By Ellen Thompson/Havre Daily Newsemail@example.com
The Hill County Commission voted Thursday to pursue mediation with the city of Havre to resolve a standoff over which entity should provide enhanced-911 dispatching in Hill County.
The commissioners assigned Hill County Attorney Cyndee Peterson to work with the city to iron out details about the mediation, including whether it should be binding.
The commissioners also tabled a request from Mayor Bob Rice to give the city half of $300,000 collected from telephone customers in Hill County to pay for e-911.
"I can't feel I can legitimately go forward with this at this time," Hill County Commissioner Doug Kaercher said.
The county commissioners asked Rice, who attended Thursday's commission meeting, if the city would be willing to come to the table.
"This city has been trying to negotiate this from Day One," Rice said.
He said City Council President Rick Pierson is not willing to allow a third party to make the decision but that he's uncertain how other council members would vote.
The city and county have been arguing for years over where to locate an e-911 dispatch center when the service, which allows dispatchers to see the location of a caller, becomes available. The state is working on providing the service across Montana within the year.
In 2002, a joint city-county e-911 committee voted to put a primary dispatch location at the Havre Police Department, and a secondary one in the Hill County Detention Center. Last year, the committee reconsidered that decision - citing costs - and in January voted to make the detention center the primary e-911 dispatch center. City officials abruptly left during the vote.
Since that time, the city and county have each developed separate e-911 plans and submitted them to the state for review.
The commissioners and some Havre City Council members have said they believe two dispatch centers would be a waste of money.
"I don't think there's anyone in this room or in this county that thinks we should have two 911 centers," Commissioner Mike Anderson, a former Havre firefighter, said Thursday. "All I think is we should sit down one more time."
Havre Police Chief Mike Barthel said he thinks there's too little time and too much tension now to compromise.
"Rub two pieces of sandpaper together and suddenly the grit is gone," he said. "We can't bring the two together right now. There's too much friction."
If the parties go to mediation, the city and county would miss out being among the first in the state to get e-911 service, Barthel added.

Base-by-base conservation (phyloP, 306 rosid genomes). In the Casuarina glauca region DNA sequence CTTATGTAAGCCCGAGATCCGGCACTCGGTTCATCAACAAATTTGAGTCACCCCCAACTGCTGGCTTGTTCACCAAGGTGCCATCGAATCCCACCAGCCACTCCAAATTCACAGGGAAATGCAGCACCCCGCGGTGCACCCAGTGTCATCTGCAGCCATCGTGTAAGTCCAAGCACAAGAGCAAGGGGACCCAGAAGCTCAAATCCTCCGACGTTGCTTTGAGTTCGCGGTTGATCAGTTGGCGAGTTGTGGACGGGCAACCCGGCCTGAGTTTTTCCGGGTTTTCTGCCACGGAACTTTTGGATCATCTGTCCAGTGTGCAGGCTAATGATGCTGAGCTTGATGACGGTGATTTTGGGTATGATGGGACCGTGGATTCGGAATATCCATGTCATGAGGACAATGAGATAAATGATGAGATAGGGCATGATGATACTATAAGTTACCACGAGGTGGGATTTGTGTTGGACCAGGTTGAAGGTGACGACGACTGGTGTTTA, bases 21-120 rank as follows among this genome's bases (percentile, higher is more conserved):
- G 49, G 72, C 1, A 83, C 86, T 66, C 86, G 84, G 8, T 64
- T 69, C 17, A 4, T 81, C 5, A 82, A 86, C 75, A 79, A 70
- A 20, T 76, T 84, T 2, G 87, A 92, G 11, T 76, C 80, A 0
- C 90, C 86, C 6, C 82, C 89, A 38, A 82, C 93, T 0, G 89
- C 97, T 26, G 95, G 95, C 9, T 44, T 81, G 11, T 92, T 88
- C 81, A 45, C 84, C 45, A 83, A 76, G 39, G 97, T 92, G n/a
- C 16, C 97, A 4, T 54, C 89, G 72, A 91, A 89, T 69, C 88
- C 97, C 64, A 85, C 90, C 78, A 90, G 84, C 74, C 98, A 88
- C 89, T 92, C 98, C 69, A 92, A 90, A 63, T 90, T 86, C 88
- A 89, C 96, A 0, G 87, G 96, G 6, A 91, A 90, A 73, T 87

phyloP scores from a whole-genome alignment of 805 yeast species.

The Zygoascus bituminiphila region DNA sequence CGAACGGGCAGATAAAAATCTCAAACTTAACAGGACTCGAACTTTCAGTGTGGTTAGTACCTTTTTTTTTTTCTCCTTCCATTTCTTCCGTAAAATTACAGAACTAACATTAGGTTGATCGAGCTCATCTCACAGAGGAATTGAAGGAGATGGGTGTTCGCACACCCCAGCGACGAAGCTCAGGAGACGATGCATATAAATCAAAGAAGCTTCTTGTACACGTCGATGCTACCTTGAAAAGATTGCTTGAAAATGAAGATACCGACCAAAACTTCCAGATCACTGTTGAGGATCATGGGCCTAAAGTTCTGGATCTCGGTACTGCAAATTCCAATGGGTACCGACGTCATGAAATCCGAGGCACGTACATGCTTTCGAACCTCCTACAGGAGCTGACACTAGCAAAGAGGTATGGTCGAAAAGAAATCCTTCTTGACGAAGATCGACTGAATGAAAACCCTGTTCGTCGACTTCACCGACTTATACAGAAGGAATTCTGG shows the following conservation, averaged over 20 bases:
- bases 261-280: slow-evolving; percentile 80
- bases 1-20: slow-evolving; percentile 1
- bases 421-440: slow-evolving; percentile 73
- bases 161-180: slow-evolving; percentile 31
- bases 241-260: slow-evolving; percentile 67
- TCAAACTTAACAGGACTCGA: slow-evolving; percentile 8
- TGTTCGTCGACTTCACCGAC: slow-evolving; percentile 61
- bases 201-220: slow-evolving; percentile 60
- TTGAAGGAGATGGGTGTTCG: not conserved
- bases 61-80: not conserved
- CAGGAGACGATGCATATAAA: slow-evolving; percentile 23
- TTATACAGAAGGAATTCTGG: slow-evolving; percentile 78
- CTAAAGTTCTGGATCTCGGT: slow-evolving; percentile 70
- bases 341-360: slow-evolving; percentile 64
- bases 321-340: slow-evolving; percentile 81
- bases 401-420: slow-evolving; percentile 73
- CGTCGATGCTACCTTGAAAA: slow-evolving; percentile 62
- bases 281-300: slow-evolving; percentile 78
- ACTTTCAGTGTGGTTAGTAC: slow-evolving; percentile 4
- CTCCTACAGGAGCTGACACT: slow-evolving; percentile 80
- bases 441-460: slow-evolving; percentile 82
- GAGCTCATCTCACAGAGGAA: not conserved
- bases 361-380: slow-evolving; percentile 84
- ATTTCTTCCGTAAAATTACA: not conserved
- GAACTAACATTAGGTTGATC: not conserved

"We're under a time line," Barthel told the commissioners before their vote. "... I would hate to see something like mediation or arbitration drag on and on and this county get moved to the back of the line. Right now we're at the front of the line. ... Potentially, that service could save a life."
All who spoke Thursday agreed the situation has become emotional.
"A lot of discussion ends up being not discussion. Emotion gets in there," said Commissioner Kathy Bessette, speaking in favor of having an outside party mediate.
Later, Barthel agreed that the issue is emotional. "This has become emotional for myself, for (fire) Chief (Dave) Sheppard, for (city public works director) Mr. (Dave) Peterson, because the city is all about public service. That's a passion."
Bessette said dispatch is not the only issue dividing the city and county, and that mediation might help other areas of the relationship.
"I think it goes even further than e-911," she said. "I think we could air out a lot of issues. ... I think there needs to be some mending or healing or something. I think it goes way deeper than e-911."
Pierson, who did not attend Thursday's meeting, said later Thursday, "As a duly elected official, I don't think that I have the authority to waive my constituents' rights and have a third party come in and make a decision when they elected me to make decisions for them."
"I don't know why we cannot agree amongst ourselves on the proper way to do this without bringing in a third party," he added.